Vinnie’s mom finishes her CrossFit class hoping she doesn’t die before she steps into the sauna. She imagines siting in the sauna and letting the dry heat suck the stress out of her pores. She reaches her locker and silently vows it’s the last time she’ll do CrossFit with a group of women who must pay an expert to chisel their abs and calves. She opens her locker, sees her iPhone resting on the locker shelf and picks it up. Her heart, already beating fast from her CrossFit workout, races to heights seldom achieved in a workout. four notifications stare at her.
She knows in her heart Vinnie’s been suspended, sent to an alternative school, or transferred permanently to the principal’s office. She opens the first notification, it’s a text from Vinnie’s dad. Call me.
She opens the second notification, another text from Vinnie’s dad, Please, call me, it’s important.
Vinnie’s mom’s defensive reaction is that Vinnie’s dad is working to get Vinnie out of juvenile. She reads the text, Marti, where are you?
Vinnie’s mom thinks, ‘I’m here.’ She touches the fourth notification, it’s from Vinnie’s dad. I don’t want to put anything in writing. I’ll be in court the rest of the day. I’ll tell you when I come home.
‘Huh,’ thinks Vinnie’s mom. ‘This is not fair.’ Vinnie’s mom tries to remember what case Vinnie’s dad is working on. It can’t be Mike because he usually gets Mike out on bail and finds a loophole to get him off.
“Are you okay, Marti,” asks Jennifer Curtis-Smith.
Marti turns sharply around, “Jennifer, of course I’m alright. Why?”
“I saw you reading text and then flush. Did Vincent get sent home on the first day of school?” asks Jennifer Curtis-Smith.
“Why would the school send the 4th grade president home? Did you know Vinnie scored highest in the mathematics achievement test for the 4th grade? Where did Lauren place?” Vinnie’s mom wishes she didn’t send the zing, and feels guilty because it feels so good to see Jennifer Curtis-Smith stumble for an answer.
“I’m only being helpful. I thought you were going to pass out.”
“I’m flush from the CrossFit workout. The elliptical doesn’t give me the same benefits. How does it work for you?” Two zingers in a row, Marti, Vinnie’s mom says to herself. I’ve got to go to confession this Saturday, I’m enjoying this too much.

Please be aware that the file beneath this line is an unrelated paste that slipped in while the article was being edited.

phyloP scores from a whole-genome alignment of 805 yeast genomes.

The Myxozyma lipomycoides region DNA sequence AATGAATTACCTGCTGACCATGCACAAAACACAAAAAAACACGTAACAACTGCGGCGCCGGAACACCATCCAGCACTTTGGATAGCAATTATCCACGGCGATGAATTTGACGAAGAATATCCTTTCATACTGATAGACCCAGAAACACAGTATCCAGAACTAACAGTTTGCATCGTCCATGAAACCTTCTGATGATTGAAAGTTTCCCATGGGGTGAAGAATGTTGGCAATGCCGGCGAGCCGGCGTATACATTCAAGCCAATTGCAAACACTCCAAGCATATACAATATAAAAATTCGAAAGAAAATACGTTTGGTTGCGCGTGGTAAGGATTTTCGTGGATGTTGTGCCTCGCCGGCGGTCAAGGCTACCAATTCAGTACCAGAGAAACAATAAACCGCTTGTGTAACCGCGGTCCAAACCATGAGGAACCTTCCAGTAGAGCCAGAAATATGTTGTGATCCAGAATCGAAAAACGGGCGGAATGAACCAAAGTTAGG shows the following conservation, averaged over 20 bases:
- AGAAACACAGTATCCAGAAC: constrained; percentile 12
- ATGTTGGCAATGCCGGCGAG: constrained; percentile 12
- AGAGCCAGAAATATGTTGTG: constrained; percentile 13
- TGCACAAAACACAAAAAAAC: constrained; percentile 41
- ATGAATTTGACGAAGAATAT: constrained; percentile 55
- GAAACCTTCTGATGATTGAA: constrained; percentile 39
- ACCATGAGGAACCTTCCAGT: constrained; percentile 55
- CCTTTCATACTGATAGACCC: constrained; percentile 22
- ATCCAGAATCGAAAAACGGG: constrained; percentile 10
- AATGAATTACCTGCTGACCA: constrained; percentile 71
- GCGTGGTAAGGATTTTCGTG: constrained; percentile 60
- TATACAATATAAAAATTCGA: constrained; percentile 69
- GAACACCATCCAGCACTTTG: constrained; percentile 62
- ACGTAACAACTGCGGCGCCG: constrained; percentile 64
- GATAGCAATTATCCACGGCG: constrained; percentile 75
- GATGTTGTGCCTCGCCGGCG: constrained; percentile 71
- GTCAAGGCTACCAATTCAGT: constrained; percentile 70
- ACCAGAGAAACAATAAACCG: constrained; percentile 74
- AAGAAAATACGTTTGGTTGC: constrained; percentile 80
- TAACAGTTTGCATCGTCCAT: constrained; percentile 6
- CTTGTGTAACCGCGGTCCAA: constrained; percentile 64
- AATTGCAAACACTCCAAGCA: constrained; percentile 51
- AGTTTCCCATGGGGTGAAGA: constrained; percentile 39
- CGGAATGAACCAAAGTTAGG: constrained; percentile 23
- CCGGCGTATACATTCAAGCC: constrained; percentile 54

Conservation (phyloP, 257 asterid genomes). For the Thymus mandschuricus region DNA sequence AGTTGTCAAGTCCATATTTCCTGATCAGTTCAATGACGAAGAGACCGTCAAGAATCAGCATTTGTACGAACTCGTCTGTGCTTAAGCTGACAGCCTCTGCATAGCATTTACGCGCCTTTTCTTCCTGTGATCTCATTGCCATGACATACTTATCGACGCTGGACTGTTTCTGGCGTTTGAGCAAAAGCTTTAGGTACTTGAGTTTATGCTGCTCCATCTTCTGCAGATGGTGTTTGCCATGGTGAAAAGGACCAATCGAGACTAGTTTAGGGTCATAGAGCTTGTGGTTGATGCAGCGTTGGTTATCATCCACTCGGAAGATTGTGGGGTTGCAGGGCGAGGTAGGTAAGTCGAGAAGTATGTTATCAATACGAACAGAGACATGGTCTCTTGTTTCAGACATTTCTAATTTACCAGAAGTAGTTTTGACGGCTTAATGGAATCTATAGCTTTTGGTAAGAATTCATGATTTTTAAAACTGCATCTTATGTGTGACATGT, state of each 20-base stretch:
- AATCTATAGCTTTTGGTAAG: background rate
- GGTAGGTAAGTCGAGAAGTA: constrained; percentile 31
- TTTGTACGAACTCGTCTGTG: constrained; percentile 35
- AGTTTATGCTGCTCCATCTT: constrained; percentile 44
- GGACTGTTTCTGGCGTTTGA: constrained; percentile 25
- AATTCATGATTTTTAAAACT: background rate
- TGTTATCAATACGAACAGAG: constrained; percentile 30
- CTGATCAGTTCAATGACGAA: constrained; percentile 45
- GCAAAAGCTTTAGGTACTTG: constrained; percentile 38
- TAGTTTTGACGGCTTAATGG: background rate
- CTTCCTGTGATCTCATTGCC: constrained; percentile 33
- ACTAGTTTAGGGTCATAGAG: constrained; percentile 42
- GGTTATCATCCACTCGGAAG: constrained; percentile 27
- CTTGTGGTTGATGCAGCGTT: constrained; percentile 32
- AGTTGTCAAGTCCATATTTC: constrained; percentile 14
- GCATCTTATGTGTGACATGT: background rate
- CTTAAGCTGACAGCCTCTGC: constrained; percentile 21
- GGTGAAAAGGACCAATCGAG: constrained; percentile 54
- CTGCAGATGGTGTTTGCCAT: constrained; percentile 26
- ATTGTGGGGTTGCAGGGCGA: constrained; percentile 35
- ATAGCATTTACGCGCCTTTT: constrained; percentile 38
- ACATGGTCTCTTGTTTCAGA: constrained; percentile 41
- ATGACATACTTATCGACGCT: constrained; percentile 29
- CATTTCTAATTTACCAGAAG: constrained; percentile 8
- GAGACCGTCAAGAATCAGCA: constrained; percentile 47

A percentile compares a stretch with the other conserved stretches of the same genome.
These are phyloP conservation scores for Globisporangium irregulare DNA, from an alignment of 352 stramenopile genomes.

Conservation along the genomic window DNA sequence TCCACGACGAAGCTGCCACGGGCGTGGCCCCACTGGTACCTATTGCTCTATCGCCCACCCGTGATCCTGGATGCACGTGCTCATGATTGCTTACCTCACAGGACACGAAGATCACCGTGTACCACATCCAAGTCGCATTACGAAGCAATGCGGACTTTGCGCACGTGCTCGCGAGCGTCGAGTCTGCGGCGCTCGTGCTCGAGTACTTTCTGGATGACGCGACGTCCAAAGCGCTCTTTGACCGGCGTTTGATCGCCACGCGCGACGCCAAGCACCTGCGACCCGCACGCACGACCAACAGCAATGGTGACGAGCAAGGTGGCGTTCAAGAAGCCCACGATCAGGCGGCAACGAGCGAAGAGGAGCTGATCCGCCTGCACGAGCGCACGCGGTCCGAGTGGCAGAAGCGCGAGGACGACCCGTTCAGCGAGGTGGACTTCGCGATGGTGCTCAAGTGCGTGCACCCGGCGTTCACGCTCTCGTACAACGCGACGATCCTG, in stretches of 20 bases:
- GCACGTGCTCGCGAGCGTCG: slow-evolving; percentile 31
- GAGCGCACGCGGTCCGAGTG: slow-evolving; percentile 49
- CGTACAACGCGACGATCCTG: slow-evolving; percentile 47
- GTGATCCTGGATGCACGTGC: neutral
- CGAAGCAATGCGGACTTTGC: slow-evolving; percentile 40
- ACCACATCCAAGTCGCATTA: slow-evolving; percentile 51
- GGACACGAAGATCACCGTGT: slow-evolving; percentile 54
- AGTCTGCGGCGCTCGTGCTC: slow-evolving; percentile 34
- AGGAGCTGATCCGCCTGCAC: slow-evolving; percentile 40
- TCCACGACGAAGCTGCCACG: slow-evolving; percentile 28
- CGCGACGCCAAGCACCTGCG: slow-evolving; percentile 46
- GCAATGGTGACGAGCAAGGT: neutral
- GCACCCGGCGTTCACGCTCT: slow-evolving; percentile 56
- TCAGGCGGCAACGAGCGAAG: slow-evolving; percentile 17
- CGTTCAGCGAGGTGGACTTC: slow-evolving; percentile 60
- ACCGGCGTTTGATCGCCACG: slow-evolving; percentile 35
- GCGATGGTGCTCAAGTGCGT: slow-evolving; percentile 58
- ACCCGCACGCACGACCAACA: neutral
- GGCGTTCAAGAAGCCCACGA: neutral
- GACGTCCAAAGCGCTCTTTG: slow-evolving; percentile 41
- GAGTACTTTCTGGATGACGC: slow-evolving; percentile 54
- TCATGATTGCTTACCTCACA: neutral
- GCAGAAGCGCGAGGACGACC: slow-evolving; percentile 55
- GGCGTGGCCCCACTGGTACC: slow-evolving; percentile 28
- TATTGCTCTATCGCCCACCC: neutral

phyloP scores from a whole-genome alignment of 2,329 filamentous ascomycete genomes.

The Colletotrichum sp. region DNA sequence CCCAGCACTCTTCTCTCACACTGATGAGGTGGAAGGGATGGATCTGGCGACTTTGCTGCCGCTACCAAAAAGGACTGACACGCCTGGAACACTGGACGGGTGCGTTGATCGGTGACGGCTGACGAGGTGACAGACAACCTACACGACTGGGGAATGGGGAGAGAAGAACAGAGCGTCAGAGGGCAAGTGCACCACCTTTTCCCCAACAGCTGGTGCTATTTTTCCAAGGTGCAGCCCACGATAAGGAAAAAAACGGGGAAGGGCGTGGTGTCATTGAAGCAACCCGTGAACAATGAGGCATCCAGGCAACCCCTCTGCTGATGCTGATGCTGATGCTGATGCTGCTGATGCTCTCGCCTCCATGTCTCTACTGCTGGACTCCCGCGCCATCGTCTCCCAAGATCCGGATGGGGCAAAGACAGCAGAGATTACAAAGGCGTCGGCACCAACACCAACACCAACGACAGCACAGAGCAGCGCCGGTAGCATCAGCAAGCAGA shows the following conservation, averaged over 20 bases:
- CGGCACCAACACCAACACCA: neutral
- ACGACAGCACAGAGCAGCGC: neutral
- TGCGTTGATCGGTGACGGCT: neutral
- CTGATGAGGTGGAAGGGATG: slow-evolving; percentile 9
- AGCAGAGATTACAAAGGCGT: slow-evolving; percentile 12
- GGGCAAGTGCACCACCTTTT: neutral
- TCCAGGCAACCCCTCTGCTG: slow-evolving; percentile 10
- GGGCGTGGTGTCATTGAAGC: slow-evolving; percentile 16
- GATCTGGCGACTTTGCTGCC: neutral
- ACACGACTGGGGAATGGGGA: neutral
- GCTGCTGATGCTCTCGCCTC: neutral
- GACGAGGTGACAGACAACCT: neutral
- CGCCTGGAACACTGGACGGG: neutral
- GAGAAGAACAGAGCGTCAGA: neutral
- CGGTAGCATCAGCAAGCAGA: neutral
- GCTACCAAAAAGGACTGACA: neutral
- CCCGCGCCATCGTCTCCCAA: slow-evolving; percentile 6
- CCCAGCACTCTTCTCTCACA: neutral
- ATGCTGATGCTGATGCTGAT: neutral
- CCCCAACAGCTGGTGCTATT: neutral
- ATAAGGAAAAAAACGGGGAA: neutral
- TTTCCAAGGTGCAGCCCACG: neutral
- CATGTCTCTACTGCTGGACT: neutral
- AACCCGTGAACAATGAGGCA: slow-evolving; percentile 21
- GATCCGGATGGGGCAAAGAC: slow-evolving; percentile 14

“I’ve got to run, Marti. Are you going to our Mensa meeting tomorrow evening? Or, do you have to stay home to keep an eye on Vincent? Caio,” Jennifer Curtis-Smith hurriedly turns and walks out of the locker room.
Later that afternoon . . .
Vinnie’s mom came home from the gym, showered, and took stress eating to an Olympic level. She snacked, nibbled, and noshed her way into the afternoon until it was time to meet Vinnie’s school bus. Dexter sat at her feet perplexed why Vinnie’s mom wasn’t sharing.
Vinnie’s mom is standing on the sidewalk waiting for the school bus. So far, no emails, calls, or texts from school, she thought. She hasn’t heard a word back from Vinnie’s dad. She holds Dexter’s leash loosely in her right hand, and watches Dexter do his business on the Johnson’s lawn. She forgot to bring a plastic bag. She looks around, no one saw Dexter humped over. She pulls Dexter further down the sidewalk.
Three other mothers stand in the sidewalk talking and occasionally staring at her. Vinnie’s mom takes a bite of the Twix bar she holds in her left hand. She finishes the Twix bar in three bites, then calculates how many CrossFit classes she’ll have to attend to work off today’s calories.
Dexter leaves the Johnson’s lawn and walks to the sidewalk, he stares down Mulberry Street toward State Street. Vinnie’s mom knows Dexter hears the school bus. She takes a deep breath and utters a silent prayer, ‘Dear Lord, I know today already happened, but let me hear some good news, just a bit, please?’
The school bus comes into view. It’s orange lights flash and turn to blinking red lights. The stop sign on the driver’s side extends outward. The bus comes to a stop. The bus door swings open, Vinnie leaps out twirling three-hundred and sixty degrees in the air and sticking his landing. The kids on the school bus chant, Vinnie, Vinnie, Vinnie. The three moms turn and stare at Vinnie’s mom, before turning their attention back to the bus.
Dexter barks and howls at a fever pitch. More stares from the women. Dexter takes their stares as approval and increases the pitch of his howling. If there is a beagle choir, the neutered Dexter has the soprano part.
Vinnie sets himself down in a sprinter’s stance and bolts down the sidewalk. The three women step aside, Vinnie yells, “Thanks, I’m going for a record.”
Two-thirds of the way up the sidewalk, Vinnie veers off the sidewalk, crosses the ninety-year-old Olivia Zembroski’s lawn, and leaps the three steps onto her porch.
Mrs. Zembroski is sitting on a chair, listening to a Chicago Cubs game on a baseball radio station. She sees Vinnie, smiles, and says, “Don’t trip, Vinnie, when you leap over the railing.”
“Sure thing, Mrs. Z,” says Vinnie as he passes by. He hits the top of the rail with his left foot and pushes off as if he is superman off to save the world. He comes back to earth on a perfect landing turns and bows to Mrs. Zembroski.
Mrs. Zembroski gives squeaky holler, “I’m giving you a 9.1 Vinnie. Nice landing but you grazed my rose bush.”
“Thanks, Mrs. Z. I’ll do better tomorrow.”
Vinnie turns and barrels toward his mom. Dexter is straining at the leash howling at Vinnie. Vinnie darts around the Johnson’s fence onto the sidewalk and turns back onto the Johnson’s lawn. Five feet from Dexter, Vinnie hollers, “Two seconds left, Vinnie Ricci has the ball, will he score?”
Vinnie dives headfirst at Dexter wrapping both arms around the loving beagle. “I scored Dexter, Rupert will help you improve.”
Vinnie looks up from his prone position, “Hi, Mom. Wait till I tell you what I did as President today.”